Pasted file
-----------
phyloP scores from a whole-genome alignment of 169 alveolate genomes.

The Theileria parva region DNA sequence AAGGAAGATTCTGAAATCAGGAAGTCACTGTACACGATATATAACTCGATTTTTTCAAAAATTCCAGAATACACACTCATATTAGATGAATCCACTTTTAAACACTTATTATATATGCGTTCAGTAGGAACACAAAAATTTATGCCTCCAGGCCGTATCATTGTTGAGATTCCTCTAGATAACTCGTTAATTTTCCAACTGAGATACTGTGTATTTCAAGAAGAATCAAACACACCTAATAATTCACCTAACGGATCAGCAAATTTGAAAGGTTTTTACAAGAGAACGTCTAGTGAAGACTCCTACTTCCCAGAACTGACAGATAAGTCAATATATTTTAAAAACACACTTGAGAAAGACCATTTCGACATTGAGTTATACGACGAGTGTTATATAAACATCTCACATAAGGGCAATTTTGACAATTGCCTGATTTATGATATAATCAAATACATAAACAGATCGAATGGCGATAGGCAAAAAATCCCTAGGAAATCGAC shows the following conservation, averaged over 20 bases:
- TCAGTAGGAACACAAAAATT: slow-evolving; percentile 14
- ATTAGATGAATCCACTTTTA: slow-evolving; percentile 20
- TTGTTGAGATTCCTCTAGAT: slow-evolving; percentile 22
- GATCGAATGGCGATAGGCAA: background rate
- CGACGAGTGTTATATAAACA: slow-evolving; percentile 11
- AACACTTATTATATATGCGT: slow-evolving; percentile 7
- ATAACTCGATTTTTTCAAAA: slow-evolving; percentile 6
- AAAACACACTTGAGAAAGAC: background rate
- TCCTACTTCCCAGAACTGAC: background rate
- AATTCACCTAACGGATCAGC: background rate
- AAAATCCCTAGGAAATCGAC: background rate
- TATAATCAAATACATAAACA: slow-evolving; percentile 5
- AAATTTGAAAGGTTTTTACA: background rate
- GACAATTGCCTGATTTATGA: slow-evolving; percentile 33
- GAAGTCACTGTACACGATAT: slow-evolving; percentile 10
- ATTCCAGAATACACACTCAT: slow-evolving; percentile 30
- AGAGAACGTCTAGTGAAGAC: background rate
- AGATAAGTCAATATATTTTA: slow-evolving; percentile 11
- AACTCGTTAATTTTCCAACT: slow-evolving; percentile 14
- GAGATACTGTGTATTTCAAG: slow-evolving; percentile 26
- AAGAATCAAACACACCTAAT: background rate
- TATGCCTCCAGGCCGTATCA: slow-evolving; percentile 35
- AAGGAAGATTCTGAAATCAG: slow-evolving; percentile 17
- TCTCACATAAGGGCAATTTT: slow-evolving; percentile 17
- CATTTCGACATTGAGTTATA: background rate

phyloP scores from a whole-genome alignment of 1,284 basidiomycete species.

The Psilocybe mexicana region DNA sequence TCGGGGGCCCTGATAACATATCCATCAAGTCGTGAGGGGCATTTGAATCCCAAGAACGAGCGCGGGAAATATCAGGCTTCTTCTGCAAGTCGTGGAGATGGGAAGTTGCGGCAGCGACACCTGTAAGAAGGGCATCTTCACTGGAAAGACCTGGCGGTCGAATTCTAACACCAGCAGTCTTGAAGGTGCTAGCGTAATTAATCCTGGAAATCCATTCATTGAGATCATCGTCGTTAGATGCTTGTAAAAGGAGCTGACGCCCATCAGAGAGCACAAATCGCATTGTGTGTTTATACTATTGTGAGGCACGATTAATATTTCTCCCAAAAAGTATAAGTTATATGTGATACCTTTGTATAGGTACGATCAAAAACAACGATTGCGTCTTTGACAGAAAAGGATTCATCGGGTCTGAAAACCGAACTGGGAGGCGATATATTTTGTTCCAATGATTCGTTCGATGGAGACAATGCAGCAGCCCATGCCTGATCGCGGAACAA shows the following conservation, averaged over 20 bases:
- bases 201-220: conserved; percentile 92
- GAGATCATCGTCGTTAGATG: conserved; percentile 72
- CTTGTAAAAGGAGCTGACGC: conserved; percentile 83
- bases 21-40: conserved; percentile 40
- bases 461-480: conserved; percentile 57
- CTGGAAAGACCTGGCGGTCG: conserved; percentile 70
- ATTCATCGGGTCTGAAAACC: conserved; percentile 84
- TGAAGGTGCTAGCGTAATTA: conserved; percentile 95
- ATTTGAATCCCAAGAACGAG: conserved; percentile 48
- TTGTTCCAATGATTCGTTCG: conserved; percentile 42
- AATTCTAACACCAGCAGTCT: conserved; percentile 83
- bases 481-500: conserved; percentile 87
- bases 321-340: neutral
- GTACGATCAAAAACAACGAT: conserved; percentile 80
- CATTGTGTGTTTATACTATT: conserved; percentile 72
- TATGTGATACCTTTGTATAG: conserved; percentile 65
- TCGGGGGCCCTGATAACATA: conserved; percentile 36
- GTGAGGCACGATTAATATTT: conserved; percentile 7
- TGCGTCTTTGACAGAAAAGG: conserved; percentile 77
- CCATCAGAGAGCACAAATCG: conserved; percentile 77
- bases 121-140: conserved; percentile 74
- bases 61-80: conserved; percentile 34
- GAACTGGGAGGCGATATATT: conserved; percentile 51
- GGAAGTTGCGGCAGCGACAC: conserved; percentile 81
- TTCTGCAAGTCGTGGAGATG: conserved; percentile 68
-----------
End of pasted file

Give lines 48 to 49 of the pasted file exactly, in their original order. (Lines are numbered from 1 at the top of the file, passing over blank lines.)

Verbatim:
- TGCGTCTTTGACAGAAAAGG: conserved; percentile 77
- CCATCAGAGAGCACAAATCG: conserved; percentile 77